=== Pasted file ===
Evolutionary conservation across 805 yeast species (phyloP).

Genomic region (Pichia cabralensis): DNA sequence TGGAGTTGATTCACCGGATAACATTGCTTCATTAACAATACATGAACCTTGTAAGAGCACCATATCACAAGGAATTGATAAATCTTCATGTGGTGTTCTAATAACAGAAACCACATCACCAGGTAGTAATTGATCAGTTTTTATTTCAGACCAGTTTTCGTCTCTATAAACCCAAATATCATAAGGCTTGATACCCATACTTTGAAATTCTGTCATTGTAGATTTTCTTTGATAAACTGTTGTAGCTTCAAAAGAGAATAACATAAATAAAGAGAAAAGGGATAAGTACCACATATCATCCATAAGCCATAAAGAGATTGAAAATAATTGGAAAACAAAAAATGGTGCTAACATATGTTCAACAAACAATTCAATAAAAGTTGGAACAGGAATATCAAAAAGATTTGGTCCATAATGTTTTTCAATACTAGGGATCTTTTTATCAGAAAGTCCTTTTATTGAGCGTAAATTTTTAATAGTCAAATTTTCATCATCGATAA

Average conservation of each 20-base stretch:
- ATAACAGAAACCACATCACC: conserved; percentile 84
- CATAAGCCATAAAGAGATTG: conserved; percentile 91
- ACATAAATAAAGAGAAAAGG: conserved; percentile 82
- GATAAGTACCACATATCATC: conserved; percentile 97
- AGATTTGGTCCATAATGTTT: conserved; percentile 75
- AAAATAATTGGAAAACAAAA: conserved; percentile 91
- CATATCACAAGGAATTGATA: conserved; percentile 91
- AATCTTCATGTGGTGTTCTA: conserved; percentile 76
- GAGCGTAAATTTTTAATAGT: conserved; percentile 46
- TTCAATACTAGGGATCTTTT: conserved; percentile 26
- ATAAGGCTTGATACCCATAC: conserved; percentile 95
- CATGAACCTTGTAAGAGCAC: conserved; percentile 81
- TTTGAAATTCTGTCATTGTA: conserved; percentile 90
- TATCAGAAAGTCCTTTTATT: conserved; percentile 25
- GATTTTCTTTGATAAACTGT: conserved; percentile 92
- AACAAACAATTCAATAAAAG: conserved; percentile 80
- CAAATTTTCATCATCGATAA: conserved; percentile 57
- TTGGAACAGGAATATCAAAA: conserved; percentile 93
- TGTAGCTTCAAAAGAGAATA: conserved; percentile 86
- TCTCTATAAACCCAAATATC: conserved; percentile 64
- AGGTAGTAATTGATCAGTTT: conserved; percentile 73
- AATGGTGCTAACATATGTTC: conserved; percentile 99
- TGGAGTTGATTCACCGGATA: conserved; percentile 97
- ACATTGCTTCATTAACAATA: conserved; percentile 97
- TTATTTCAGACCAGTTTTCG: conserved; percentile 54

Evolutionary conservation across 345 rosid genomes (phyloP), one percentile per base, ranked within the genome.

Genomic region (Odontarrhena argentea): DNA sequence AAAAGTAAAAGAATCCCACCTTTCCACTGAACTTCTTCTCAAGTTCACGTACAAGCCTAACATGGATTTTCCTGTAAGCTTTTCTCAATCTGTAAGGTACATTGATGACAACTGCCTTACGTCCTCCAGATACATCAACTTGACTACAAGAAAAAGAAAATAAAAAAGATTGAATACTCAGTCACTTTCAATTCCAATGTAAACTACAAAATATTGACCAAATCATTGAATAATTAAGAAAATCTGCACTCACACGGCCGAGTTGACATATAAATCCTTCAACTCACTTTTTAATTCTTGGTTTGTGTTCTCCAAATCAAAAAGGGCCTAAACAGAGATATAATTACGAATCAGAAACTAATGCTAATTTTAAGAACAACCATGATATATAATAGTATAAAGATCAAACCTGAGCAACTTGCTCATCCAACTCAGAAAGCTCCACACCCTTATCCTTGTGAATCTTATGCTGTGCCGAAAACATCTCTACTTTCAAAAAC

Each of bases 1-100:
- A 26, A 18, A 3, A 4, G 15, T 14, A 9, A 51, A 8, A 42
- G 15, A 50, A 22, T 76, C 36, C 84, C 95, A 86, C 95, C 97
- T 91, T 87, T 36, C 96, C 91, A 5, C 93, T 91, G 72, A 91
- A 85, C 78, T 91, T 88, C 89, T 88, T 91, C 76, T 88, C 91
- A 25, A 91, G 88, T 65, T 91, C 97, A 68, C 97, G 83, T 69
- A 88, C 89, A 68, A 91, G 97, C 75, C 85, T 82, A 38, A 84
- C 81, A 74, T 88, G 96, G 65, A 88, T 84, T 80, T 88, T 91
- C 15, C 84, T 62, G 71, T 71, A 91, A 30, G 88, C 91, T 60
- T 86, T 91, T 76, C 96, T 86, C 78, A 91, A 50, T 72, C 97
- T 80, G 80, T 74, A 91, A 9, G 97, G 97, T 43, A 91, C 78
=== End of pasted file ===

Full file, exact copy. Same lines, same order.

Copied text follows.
Evolutionary conservation across 805 yeast species (phyloP).

Genomic region (Pichia cabralensis): DNA sequence TGGAGTTGATTCACCGGATAACATTGCTTCATTAACAATACATGAACCTTGTAAGAGCACCATATCACAAGGAATTGATAAATCTTCATGTGGTGTTCTAATAACAGAAACCACATCACCAGGTAGTAATTGATCAGTTTTTATTTCAGACCAGTTTTCGTCTCTATAAACCCAAATATCATAAGGCTTGATACCCATACTTTGAAATTCTGTCATTGTAGATTTTCTTTGATAAACTGTTGTAGCTTCAAAAGAGAATAACATAAATAAAGAGAAAAGGGATAAGTACCACATATCATCCATAAGCCATAAAGAGATTGAAAATAATTGGAAAACAAAAAATGGTGCTAACATATGTTCAACAAACAATTCAATAAAAGTTGGAACAGGAATATCAAAAAGATTTGGTCCATAATGTTTTTCAATACTAGGGATCTTTTTATCAGAAAGTCCTTTTATTGAGCGTAAATTTTTAATAGTCAAATTTTCATCATCGATAA

Average conservation of each 20-base stretch:
- ATAACAGAAACCACATCACC: conserved; percentile 84
- CATAAGCCATAAAGAGATTG: conserved; percentile 91
- ACATAAATAAAGAGAAAAGG: conserved; percentile 82
- GATAAGTACCACATATCATC: conserved; percentile 97
- AGATTTGGTCCATAATGTTT: conserved; percentile 75
- AAAATAATTGGAAAACAAAA: conserved; percentile 91
- CATATCACAAGGAATTGATA: conserved; percentile 91
- AATCTTCATGTGGTGTTCTA: conserved; percentile 76
- GAGCGTAAATTTTTAATAGT: conserved; percentile 46
- TTCAATACTAGGGATCTTTT: conserved; percentile 26
- ATAAGGCTTGATACCCATAC: conserved; percentile 95
- CATGAACCTTGTAAGAGCAC: conserved; percentile 81
- TTTGAAATTCTGTCATTGTA: conserved; percentile 90
- TATCAGAAAGTCCTTTTATT: conserved; percentile 25
- GATTTTCTTTGATAAACTGT: conserved; percentile 92
- AACAAACAATTCAATAAAAG: conserved; percentile 80
- CAAATTTTCATCATCGATAA: conserved; percentile 57
- TTGGAACAGGAATATCAAAA: conserved; percentile 93
- TGTAGCTTCAAAAGAGAATA: conserved; percentile 86
- TCTCTATAAACCCAAATATC: conserved; percentile 64
- AGGTAGTAATTGATCAGTTT: conserved; percentile 73
- AATGGTGCTAACATATGTTC: conserved; percentile 99
- TGGAGTTGATTCACCGGATA: conserved; percentile 97
- ACATTGCTTCATTAACAATA: conserved; percentile 97
- TTATTTCAGACCAGTTTTCG: conserved; percentile 54

Evolutionary conservation across 345 rosid genomes (phyloP), one percentile per base, ranked within the genome.

Genomic region (Odontarrhena argentea): DNA sequence AAAAGTAAAAGAATCCCACCTTTCCACTGAACTTCTTCTCAAGTTCACGTACAAGCCTAACATGGATTTTCCTGTAAGCTTTTCTCAATCTGTAAGGTACATTGATGACAACTGCCTTACGTCCTCCAGATACATCAACTTGACTACAAGAAAAAGAAAATAAAAAAGATTGAATACTCAGTCACTTTCAATTCCAATGTAAACTACAAAATATTGACCAAATCATTGAATAATTAAGAAAATCTGCACTCACACGGCCGAGTTGACATATAAATCCTTCAACTCACTTTTTAATTCTTGGTTTGTGTTCTCCAAATCAAAAAGGGCCTAAACAGAGATATAATTACGAATCAGAAACTAATGCTAATTTTAAGAACAACCATGATATATAATAGTATAAAGATCAAACCTGAGCAACTTGCTCATCCAACTCAGAAAGCTCCACACCCTTATCCTTGTGAATCTTATGCTGTGCCGAAAACATCTCTACTTTCAAAAAC

Each of bases 1-100:
- A 26, A 18, A 3, A 4, G 15, T 14, A 9, A 51, A 8, A 42
- G 15, A 50, A 22, T 76, C 36, C 84, C 95, A 86, C 95, C 97
- T 91, T 87, T 36, C 96, C 91, A 5, C 93, T 91, G 72, A 91
- A 85, C 78, T 91, T 88, C 89, T 88, T 91, C 76, T 88, C 91
- A 25, A 91, G 88, T 65, T 91, C 97, A 68, C 97, G 83, T 69
- A 88, C 89, A 68, A 91, G 97, C 75, C 85, T 82, A 38, A 84
- C 81, A 74, T 88, G 96, G 65, A 88, T 84, T 80, T 88, T 91
- C 15, C 84, T 62, G 71, T 71, A 91, A 30, G 88, C 91, T 60
- T 86, T 91, T 76, C 96, T 86, C 78, A 91, A 50, T 72, C 97
- T 80, G 80, T 74, A 91, A 9, G 97, G 97, T 43, A 91, C 78